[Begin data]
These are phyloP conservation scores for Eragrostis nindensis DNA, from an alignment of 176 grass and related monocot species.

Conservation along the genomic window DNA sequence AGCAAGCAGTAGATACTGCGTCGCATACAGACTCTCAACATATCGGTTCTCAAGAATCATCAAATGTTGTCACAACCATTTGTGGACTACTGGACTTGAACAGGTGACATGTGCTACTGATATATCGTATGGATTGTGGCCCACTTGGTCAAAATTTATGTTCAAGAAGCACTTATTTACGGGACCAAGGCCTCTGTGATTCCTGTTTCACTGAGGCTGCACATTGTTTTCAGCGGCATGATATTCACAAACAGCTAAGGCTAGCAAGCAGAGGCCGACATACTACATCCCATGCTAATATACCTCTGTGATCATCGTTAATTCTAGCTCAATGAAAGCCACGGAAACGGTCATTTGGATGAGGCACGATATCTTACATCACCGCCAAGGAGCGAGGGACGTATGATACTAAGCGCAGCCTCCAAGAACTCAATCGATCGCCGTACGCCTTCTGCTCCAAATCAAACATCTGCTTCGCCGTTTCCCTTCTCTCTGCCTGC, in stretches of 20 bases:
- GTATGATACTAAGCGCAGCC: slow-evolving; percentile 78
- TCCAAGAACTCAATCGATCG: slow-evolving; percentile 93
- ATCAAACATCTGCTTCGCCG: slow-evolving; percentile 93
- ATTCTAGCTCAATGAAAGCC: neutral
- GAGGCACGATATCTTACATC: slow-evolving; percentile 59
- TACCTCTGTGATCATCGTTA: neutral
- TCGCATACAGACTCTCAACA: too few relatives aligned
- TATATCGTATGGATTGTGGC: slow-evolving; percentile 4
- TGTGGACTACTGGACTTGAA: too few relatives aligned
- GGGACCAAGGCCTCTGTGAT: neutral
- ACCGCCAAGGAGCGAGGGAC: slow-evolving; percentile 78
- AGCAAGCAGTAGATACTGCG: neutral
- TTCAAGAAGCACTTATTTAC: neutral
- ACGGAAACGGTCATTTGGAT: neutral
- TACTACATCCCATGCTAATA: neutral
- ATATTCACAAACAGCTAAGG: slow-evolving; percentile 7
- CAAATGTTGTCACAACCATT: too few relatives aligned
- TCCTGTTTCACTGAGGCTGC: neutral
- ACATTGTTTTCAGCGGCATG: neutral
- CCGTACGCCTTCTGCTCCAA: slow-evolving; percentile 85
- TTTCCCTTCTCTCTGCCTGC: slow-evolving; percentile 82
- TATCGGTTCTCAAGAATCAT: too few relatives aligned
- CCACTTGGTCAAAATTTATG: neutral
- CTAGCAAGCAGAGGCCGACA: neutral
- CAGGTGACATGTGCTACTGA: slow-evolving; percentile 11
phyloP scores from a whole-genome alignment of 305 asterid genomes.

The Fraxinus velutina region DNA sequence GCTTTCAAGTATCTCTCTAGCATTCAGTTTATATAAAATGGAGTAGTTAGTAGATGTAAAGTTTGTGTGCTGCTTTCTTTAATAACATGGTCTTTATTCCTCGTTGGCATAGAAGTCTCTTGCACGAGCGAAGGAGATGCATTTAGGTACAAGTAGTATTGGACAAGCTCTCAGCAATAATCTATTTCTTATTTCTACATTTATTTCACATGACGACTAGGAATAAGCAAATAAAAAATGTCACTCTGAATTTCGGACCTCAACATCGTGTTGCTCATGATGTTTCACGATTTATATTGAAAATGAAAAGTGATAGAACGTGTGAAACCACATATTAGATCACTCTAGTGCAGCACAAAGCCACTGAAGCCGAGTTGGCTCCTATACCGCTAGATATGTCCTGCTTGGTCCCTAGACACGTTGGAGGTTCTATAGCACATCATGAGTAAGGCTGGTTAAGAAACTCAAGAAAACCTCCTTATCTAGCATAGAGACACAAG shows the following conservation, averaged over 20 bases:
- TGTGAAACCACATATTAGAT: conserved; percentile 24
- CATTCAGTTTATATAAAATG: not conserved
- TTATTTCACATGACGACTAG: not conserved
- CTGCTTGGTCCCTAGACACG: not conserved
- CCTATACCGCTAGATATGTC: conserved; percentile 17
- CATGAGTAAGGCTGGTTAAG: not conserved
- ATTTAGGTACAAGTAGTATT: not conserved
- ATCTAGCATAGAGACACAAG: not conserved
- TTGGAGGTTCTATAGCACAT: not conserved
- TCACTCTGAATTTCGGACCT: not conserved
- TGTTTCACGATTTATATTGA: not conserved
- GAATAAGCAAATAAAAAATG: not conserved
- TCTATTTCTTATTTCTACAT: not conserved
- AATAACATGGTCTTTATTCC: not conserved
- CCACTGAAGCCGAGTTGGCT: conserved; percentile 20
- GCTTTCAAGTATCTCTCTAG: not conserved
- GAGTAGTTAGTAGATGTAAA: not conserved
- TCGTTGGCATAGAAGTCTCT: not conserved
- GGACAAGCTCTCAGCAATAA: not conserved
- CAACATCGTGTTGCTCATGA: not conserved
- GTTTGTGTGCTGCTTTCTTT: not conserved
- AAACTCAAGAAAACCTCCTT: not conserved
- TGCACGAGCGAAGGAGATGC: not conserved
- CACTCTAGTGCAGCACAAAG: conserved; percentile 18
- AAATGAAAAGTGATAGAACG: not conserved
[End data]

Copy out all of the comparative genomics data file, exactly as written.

These are phyloP conservation scores for Eragrostis nindensis DNA, from an alignment of 176 grass and related monocot species.

Conservation along the genomic window DNA sequence AGCAAGCAGTAGATACTGCGTCGCATACAGACTCTCAACATATCGGTTCTCAAGAATCATCAAATGTTGTCACAACCATTTGTGGACTACTGGACTTGAACAGGTGACATGTGCTACTGATATATCGTATGGATTGTGGCCCACTTGGTCAAAATTTATGTTCAAGAAGCACTTATTTACGGGACCAAGGCCTCTGTGATTCCTGTTTCACTGAGGCTGCACATTGTTTTCAGCGGCATGATATTCACAAACAGCTAAGGCTAGCAAGCAGAGGCCGACATACTACATCCCATGCTAATATACCTCTGTGATCATCGTTAATTCTAGCTCAATGAAAGCCACGGAAACGGTCATTTGGATGAGGCACGATATCTTACATCACCGCCAAGGAGCGAGGGACGTATGATACTAAGCGCAGCCTCCAAGAACTCAATCGATCGCCGTACGCCTTCTGCTCCAAATCAAACATCTGCTTCGCCGTTTCCCTTCTCTCTGCCTGC, in stretches of 20 bases:
- GTATGATACTAAGCGCAGCC: slow-evolving; percentile 78
- TCCAAGAACTCAATCGATCG: slow-evolving; percentile 93
- ATCAAACATCTGCTTCGCCG: slow-evolving; percentile 93
- ATTCTAGCTCAATGAAAGCC: neutral
- GAGGCACGATATCTTACATC: slow-evolving; percentile 59
- TACCTCTGTGATCATCGTTA: neutral
- TCGCATACAGACTCTCAACA: too few relatives aligned
- TATATCGTATGGATTGTGGC: slow-evolving; percentile 4
- TGTGGACTACTGGACTTGAA: too few relatives aligned
- GGGACCAAGGCCTCTGTGAT: neutral
- ACCGCCAAGGAGCGAGGGAC: slow-evolving; percentile 78
- AGCAAGCAGTAGATACTGCG: neutral
- TTCAAGAAGCACTTATTTAC: neutral
- ACGGAAACGGTCATTTGGAT: neutral
- TACTACATCCCATGCTAATA: neutral
- ATATTCACAAACAGCTAAGG: slow-evolving; percentile 7
- CAAATGTTGTCACAACCATT: too few relatives aligned
- TCCTGTTTCACTGAGGCTGC: neutral
- ACATTGTTTTCAGCGGCATG: neutral
- CCGTACGCCTTCTGCTCCAA: slow-evolving; percentile 85
- TTTCCCTTCTCTCTGCCTGC: slow-evolving; percentile 82
- TATCGGTTCTCAAGAATCAT: too few relatives aligned
- CCACTTGGTCAAAATTTATG: neutral
- CTAGCAAGCAGAGGCCGACA: neutral
- CAGGTGACATGTGCTACTGA: slow-evolving; percentile 11
phyloP scores from a whole-genome alignment of 305 asterid genomes.

The Fraxinus velutina region DNA sequence GCTTTCAAGTATCTCTCTAGCATTCAGTTTATATAAAATGGAGTAGTTAGTAGATGTAAAGTTTGTGTGCTGCTTTCTTTAATAACATGGTCTTTATTCCTCGTTGGCATAGAAGTCTCTTGCACGAGCGAAGGAGATGCATTTAGGTACAAGTAGTATTGGACAAGCTCTCAGCAATAATCTATTTCTTATTTCTACATTTATTTCACATGACGACTAGGAATAAGCAAATAAAAAATGTCACTCTGAATTTCGGACCTCAACATCGTGTTGCTCATGATGTTTCACGATTTATATTGAAAATGAAAAGTGATAGAACGTGTGAAACCACATATTAGATCACTCTAGTGCAGCACAAAGCCACTGAAGCCGAGTTGGCTCCTATACCGCTAGATATGTCCTGCTTGGTCCCTAGACACGTTGGAGGTTCTATAGCACATCATGAGTAAGGCTGGTTAAGAAACTCAAGAAAACCTCCTTATCTAGCATAGAGACACAAG shows the following conservation, averaged over 20 bases:
- TGTGAAACCACATATTAGAT: conserved; percentile 24
- CATTCAGTTTATATAAAATG: not conserved
- TTATTTCACATGACGACTAG: not conserved
- CTGCTTGGTCCCTAGACACG: not conserved
- CCTATACCGCTAGATATGTC: conserved; percentile 17
- CATGAGTAAGGCTGGTTAAG: not conserved
- ATTTAGGTACAAGTAGTATT: not conserved
- ATCTAGCATAGAGACACAAG: not conserved
- TTGGAGGTTCTATAGCACAT: not conserved
- TCACTCTGAATTTCGGACCT: not conserved
- TGTTTCACGATTTATATTGA: not conserved
- GAATAAGCAAATAAAAAATG: not conserved
- TCTATTTCTTATTTCTACAT: not conserved
- AATAACATGGTCTTTATTCC: not conserved
- CCACTGAAGCCGAGTTGGCT: conserved; percentile 20
- GCTTTCAAGTATCTCTCTAG: not conserved
- GAGTAGTTAGTAGATGTAAA: not conserved
- TCGTTGGCATAGAAGTCTCT: not conserved
- GGACAAGCTCTCAGCAATAA: not conserved
- CAACATCGTGTTGCTCATGA: not conserved
- GTTTGTGTGCTGCTTTCTTT: not conserved
- AAACTCAAGAAAACCTCCTT: not conserved
- TGCACGAGCGAAGGAGATGC: not conserved
- CACTCTAGTGCAGCACAAAG: conserved; percentile 18
- AAATGAAAAGTGATAGAACG: not conserved